“It’s your kids that are the reason you’re around and you don’t want to do anything stupid because of them. You don’t want to leave them. That’s the thing that I always had at the back of my mind, when I’m feeling at my lowest, it’s them that you’re here for and it’s them that drive you through.”

Jason and his wife Lucy have been together now for 15 years and he admits that having children changed things.

“Your marriage changes. Me and Lucy were inseparable before the kids were around and we did everything together – best mates and we lived in each other’s pockets. We went away when we could. My lifestyle was great and it accommodated that. Lucy had a job but she took plenty of time off.

“But obviously as kids come along, from a fella’s point of view, you start becoming second and you know you get pushed out a little bit. I think a relationship does suffer – well ours certainly suffered, because of it.

“We kind of grew apart a little bit and we kind of stopped doing the things we enjoyed doing together. And then you’re tired all the time. And as hard as it is – I think it’s to keep the human race going – we actually forget how hard it is and then go and do it again”.

Jason wanted to have a second child with Lucy as he felt it was hard for Harry not having a sibling growing up.

“I think they need a brother or a sister, so once Logan was around it was always on my mind to have another one. Obviously Teddy came along, but your relationship suffers even more then. I think you grow apart even more and it just becomes very, very difficult . . . it was tough and we kind of had to sit down and be honest with each other and just say “listen, when we’re going to bed at night, I don’t want you on your phone and I don’t want you doing this and doing that” and she was the same with me.”

The couple made a commitment to try and spend more time together in the evenings. “It’s difficult identifying it, but when you do I think it’s important that you address it, if you want to basically stay together, so that’s what we decided we would do.”

Jason describes himself as very competitive but says that although the “winning mentality can serve you well”, sometimes “trying to win all the time is not good. My dad was ready to demand that we had to win at everything. He was from a boxing family, a sporting background, so winning at all costs, you never want to let your parents down.”

As a dad, Jason says “balance” is important.

“I think there are certain things children should have in them and installed in them, which is competitiveness and I do think winning is a good quality. I think striving to get better, winning, is a good quality, but obviously the balance of that lies with you. It’s how you treat them in defeat or if they don’t play well.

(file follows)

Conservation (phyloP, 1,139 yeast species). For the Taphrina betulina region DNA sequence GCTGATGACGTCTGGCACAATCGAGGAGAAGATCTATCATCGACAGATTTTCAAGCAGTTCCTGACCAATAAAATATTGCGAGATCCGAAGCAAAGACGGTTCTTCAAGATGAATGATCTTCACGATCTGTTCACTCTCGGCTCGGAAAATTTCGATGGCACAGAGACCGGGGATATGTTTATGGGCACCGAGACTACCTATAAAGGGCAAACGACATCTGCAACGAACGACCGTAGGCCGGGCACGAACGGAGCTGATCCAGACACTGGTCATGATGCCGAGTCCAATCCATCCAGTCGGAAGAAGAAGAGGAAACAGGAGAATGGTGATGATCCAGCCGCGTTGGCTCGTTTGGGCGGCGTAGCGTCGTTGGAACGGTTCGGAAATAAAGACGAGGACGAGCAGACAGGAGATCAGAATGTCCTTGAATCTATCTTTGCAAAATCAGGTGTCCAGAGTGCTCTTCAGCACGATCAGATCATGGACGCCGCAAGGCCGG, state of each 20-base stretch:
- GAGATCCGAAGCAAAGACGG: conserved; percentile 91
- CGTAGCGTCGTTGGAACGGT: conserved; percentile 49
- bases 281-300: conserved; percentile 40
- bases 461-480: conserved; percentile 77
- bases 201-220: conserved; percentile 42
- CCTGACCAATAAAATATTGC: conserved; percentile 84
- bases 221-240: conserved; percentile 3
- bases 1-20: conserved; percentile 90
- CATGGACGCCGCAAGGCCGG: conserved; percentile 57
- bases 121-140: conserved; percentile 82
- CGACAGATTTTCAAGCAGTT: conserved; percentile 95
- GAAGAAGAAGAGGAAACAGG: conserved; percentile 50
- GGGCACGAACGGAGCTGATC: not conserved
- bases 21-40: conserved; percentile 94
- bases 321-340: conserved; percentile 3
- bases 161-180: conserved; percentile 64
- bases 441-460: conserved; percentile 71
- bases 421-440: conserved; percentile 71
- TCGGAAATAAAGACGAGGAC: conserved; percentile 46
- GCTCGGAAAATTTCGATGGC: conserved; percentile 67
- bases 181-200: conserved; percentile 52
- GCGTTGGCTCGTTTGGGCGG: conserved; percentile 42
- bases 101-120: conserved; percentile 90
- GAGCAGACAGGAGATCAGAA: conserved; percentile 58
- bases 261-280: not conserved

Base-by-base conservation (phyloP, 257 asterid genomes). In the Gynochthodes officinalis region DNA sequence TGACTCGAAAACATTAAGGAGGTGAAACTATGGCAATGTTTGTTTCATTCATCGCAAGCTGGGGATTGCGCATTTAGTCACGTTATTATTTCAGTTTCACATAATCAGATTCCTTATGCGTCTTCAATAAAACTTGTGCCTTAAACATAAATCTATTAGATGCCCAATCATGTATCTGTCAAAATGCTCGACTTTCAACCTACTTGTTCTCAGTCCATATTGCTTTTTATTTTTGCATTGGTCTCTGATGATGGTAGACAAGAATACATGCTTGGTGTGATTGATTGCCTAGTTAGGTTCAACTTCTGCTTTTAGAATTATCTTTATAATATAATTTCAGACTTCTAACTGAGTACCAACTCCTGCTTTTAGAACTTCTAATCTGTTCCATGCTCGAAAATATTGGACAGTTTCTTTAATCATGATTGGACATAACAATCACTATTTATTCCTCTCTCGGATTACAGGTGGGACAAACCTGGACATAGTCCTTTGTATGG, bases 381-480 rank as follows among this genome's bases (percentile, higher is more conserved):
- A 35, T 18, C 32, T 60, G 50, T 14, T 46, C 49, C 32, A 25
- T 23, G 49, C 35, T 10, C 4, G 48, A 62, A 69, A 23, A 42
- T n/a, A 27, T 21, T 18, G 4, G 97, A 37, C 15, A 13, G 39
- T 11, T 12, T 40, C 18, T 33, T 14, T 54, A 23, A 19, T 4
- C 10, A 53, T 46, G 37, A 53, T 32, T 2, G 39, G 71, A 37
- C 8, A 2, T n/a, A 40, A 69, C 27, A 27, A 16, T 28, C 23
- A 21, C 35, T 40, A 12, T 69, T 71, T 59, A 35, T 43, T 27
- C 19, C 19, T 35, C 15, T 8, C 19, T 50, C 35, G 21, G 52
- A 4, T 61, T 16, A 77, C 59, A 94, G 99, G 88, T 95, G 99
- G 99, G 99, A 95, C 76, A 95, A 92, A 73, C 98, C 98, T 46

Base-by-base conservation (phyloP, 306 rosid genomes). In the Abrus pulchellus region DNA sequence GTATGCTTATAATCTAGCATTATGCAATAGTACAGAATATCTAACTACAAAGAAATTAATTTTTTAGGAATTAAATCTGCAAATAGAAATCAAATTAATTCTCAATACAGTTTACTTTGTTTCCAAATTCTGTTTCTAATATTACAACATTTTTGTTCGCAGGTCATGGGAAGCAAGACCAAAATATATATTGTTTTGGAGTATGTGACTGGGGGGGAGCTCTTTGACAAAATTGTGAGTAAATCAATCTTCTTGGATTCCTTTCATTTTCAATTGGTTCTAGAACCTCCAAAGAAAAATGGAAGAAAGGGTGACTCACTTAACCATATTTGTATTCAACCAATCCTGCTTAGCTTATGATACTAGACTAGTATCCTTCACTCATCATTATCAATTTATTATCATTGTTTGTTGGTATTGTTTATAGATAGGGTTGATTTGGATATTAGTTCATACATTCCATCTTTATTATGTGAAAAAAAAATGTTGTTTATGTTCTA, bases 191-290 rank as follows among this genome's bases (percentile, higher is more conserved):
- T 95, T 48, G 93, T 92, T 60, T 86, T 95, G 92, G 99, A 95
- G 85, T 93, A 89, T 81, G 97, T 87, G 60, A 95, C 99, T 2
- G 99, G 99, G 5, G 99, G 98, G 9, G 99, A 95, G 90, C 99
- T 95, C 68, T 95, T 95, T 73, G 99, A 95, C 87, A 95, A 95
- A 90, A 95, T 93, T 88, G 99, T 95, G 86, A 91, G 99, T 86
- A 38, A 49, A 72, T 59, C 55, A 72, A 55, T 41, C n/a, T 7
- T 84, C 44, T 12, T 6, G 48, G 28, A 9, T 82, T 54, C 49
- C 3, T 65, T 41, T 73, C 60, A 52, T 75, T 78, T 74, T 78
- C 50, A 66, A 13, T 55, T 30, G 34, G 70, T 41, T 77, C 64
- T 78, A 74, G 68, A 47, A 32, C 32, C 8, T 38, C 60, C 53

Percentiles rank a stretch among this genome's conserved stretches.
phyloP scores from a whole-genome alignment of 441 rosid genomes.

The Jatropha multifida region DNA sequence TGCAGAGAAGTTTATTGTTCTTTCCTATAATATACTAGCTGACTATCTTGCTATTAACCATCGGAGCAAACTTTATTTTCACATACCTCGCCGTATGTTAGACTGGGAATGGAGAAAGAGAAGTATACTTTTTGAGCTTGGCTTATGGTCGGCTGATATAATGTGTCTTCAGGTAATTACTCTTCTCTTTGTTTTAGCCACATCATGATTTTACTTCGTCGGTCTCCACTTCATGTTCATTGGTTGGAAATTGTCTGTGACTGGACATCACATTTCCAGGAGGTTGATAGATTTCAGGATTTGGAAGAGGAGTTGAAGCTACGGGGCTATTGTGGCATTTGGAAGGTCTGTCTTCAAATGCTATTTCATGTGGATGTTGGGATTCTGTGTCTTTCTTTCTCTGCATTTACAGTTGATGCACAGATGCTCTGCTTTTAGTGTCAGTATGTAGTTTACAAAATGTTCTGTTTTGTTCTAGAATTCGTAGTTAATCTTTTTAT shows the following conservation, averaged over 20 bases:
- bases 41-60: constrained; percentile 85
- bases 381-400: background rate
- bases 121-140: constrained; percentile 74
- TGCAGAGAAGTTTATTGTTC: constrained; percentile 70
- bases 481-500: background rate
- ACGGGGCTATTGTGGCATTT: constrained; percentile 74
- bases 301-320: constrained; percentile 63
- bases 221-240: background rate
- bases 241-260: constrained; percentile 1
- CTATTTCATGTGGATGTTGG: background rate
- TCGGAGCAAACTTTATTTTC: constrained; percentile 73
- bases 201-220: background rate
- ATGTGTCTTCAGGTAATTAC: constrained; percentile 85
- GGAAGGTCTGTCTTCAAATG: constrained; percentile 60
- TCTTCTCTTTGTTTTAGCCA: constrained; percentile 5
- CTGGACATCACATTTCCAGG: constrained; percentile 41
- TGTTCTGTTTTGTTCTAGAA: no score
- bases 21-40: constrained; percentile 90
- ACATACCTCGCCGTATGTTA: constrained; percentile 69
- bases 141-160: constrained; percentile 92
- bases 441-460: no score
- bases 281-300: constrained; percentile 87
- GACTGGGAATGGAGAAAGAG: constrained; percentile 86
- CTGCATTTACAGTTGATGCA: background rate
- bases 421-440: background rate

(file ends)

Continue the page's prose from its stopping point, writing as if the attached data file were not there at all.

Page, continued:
“For me, I never push my kids. I would never make them do anything. I would never individually criticise them, but I would certainly say to them, if you’re going to do something, you do it to win. You know if they lose . . . I want them to be disappointed. I want them to be sad about it. I want them to experience that. But then you know, we’ll sit down about it and we’ll say ‘listen it wasn’t your day today. It wasn’t you as an individual, I thought you did okay or you played well. Or maybe the team just needs to try a little bit harder next time.’ ”

Jason says he exposes his children to as many different sports as possible, so that they can find what they like to do.

“We just give them the opportunity and as far as being competitive, I think they need a competitive nature. I think this playing for the enjoyment, yeah they’ll enjoy it if they win.”

Jason is not the dad roaring on the sidelines though.

“I stay in the shadows,” he says.

He doesn’t believe there’s any additional pressure on his children to perform on the football pitch because of who their dad is. The boys are influenced by their dad though and they support Ireland, Jason explains.

“I enjoyed an unbelievable career with Ireland and I still class myself very much as Irish.”

For Jason, the highs of fatherhood have been the births of his children, and he reminisces about the wonderful midwife they had for Logan’s birth. Teddy’s birth was a “little bit different”, he says adding that the matron on duty “was hard work”. “She must have been an Everton fan”, he jokes.

The tiredness is Jason’s low.

“It’s unbearable. It’s where it takes you. When you see these war films that they give people sleep deprivation and they end up telling them everything, I know exactly what they mean . . . I was that tired. If you’d have said, ‘I’ll let you sleep for 24 hours if you give me your car’, I would have said, yeah!”

Parenting in My Shoes

Jen Hogan

Jen Hogan

Jen Hogan, a contributor to The Irish Times, writes about health and family